Harboring lingering doubts about the ability of Customs and Border Protection (CBP) to acquire off-the-shelf fixed, integrated surveillance towers to be deployed along the nation’s southwest border, the House Appropriations Committee last week cut $20 million from the agency’s budget request for border security technology.

The appropriators are recommending $222.2 million for the Arizona Border Technology plan, $19.8 million less than requested, and are fencing $150 million pending receipt of a detailed spending plan.

Homeland Security Secretary Janet Napolitano in January ended the previous border security technology plan, called the Secure Border Initiative Network, or SBInet, in favor of a more flexible approach. For SBInet, Boeing [BA] was developing and deploying fixed surveillance towers as well as unattended ground sensors (UGS), but the new plan calls for few fixed towers to be combined with a mix of mobile surveillance towers, legacy surveillance cameras, UGS and thermal imaging devices.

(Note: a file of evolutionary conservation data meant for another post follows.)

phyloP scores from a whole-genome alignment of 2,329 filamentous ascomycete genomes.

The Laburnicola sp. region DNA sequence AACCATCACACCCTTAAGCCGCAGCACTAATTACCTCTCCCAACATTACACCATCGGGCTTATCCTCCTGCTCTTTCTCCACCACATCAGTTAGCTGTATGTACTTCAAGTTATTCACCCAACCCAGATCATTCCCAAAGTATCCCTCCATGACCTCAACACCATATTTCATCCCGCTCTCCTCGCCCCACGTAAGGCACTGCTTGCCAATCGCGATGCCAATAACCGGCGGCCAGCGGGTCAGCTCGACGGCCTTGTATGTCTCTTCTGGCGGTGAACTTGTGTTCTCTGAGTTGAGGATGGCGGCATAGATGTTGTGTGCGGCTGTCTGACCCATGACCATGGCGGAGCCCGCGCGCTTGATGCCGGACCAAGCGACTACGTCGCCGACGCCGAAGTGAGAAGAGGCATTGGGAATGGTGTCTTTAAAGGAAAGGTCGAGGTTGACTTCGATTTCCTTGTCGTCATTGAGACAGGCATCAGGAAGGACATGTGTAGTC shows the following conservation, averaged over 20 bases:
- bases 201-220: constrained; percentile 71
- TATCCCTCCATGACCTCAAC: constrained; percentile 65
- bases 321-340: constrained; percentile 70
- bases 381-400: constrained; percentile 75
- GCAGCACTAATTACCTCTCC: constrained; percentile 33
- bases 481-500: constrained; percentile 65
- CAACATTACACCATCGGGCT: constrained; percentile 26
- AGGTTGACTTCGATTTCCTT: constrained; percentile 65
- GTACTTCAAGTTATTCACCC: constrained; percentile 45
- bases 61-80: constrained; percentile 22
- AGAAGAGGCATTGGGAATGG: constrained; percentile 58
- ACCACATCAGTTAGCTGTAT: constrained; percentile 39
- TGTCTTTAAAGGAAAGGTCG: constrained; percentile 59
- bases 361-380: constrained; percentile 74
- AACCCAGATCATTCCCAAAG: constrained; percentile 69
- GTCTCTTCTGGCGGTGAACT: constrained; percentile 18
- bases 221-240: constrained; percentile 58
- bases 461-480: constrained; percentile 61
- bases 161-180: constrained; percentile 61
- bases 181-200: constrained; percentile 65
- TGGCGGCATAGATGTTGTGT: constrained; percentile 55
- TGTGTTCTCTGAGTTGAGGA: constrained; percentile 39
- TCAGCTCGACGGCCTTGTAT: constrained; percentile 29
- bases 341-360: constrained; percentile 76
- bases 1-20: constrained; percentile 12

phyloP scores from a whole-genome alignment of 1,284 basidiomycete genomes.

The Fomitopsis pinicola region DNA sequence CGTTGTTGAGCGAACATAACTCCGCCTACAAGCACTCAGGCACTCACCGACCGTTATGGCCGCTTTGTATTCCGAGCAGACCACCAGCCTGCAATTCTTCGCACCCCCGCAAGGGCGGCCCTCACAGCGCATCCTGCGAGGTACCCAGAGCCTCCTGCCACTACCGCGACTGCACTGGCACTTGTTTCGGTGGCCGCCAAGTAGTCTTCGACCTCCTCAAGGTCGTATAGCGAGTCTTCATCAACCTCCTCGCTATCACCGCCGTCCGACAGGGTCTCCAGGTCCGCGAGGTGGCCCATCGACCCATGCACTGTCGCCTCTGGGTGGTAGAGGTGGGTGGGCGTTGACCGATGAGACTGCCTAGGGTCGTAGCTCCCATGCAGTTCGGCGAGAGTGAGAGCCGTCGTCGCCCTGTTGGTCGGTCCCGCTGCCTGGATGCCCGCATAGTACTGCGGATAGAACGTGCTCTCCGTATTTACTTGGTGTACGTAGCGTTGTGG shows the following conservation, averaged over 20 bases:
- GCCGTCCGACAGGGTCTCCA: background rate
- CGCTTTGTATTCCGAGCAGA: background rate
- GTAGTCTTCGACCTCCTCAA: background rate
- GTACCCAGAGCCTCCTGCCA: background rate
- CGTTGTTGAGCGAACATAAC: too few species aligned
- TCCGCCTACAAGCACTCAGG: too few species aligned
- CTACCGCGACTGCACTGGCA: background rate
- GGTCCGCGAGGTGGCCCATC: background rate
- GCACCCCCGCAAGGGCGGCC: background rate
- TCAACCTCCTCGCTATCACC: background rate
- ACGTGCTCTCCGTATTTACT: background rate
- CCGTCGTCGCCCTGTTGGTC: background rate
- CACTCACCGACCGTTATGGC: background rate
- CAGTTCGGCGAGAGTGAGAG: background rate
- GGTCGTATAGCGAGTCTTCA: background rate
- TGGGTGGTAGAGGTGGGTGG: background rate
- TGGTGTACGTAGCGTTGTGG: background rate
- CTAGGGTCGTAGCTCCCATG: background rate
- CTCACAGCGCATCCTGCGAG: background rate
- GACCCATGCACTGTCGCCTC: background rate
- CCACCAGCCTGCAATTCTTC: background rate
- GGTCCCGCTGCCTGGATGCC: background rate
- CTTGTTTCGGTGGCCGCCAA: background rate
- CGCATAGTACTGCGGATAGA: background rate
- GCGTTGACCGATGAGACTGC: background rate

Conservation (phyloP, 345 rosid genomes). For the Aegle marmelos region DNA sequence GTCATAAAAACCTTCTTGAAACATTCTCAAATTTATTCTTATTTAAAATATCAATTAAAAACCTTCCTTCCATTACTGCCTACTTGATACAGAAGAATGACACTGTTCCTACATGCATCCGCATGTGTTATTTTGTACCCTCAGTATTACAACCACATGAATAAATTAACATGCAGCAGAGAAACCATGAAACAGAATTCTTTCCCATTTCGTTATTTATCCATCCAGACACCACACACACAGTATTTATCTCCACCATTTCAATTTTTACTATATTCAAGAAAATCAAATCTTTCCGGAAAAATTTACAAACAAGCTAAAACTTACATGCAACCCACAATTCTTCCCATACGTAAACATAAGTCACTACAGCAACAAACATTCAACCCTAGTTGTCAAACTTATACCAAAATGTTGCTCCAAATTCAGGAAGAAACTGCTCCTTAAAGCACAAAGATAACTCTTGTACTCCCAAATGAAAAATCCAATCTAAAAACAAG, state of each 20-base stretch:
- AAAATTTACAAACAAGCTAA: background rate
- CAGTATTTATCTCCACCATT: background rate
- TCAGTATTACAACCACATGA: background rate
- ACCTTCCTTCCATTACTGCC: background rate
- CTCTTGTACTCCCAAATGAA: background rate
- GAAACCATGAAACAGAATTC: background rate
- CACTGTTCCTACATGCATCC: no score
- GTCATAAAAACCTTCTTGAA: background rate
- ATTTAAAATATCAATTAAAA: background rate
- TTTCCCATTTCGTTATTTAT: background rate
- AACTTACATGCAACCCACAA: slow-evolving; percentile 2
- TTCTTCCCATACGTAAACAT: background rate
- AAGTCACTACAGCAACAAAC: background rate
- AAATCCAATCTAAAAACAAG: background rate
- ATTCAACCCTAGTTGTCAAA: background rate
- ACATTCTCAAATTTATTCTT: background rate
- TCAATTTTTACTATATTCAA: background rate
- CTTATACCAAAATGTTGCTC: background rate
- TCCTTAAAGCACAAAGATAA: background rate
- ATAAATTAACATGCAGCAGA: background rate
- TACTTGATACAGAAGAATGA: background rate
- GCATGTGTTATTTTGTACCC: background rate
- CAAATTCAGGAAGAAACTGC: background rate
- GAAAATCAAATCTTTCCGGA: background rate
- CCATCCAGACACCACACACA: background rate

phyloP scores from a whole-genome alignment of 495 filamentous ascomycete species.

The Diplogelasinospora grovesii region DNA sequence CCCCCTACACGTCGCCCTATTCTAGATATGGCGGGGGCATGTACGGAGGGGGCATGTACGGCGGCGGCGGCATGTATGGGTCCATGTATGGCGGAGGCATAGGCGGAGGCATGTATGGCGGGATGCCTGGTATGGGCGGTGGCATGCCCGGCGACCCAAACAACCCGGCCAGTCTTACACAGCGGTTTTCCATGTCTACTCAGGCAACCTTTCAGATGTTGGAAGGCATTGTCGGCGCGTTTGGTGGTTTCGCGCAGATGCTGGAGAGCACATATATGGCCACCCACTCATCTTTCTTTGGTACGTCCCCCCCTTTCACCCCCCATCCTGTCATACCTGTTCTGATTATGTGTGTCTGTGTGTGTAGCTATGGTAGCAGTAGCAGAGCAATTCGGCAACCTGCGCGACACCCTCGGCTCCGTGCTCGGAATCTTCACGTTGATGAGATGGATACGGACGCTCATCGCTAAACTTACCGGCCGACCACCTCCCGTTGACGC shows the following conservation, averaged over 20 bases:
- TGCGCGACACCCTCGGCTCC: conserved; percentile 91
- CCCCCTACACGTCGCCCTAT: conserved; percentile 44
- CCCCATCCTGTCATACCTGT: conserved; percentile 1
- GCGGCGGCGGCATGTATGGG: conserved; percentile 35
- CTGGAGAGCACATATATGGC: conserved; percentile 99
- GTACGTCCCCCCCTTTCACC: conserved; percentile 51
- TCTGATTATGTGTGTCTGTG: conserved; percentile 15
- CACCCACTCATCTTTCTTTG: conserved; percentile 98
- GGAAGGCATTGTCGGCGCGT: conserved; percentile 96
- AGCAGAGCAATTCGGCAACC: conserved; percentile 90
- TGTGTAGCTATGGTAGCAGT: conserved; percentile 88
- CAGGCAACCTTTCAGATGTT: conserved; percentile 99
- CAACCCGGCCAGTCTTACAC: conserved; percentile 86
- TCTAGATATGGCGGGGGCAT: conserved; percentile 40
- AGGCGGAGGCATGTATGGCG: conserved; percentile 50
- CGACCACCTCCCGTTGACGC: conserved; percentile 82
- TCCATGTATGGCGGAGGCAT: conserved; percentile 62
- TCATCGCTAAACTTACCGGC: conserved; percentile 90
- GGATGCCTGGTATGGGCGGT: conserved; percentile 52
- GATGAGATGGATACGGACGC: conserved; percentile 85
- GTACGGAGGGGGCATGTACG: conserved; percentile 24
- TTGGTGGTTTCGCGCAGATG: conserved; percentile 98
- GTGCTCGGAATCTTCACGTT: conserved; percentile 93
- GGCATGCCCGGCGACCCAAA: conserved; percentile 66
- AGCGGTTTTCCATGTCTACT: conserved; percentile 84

Under the new effort, called the Arizona Border Technology Plan, CBP will purchase the Integrated Fixed Towers through an open competition but expects to do so without committing to development work so that they can be deployed relatively quickly.

The appropriators in their report accompanying their mark-up of the FY ’12 DHS budget request say “the facts are contrary to this assertion” that the IFTs can be deployed quickly.

“It took four years of painstaking work with the SBInet system for the Border Patrol to state that the system is working and has borne successes,” the report says. “Further, the department acknowledges that the integrated fixed tower systems are not a commoditized asset.”

The appropriators are also concerned that the networking of the IFTs into a common operating picture (COP) could also present problems as CBP will be doing this. Under SBInet Boeing was responsible for the COP.

The report expects further program delays with the IFTs, citing it as the reason for reducing the budget request.

The appropriators fully funded the $45 million request for the purchase and deployment of technologies along the northern border, pointing out that it is “encouraged by the positive impacts” of these investments in that area so far.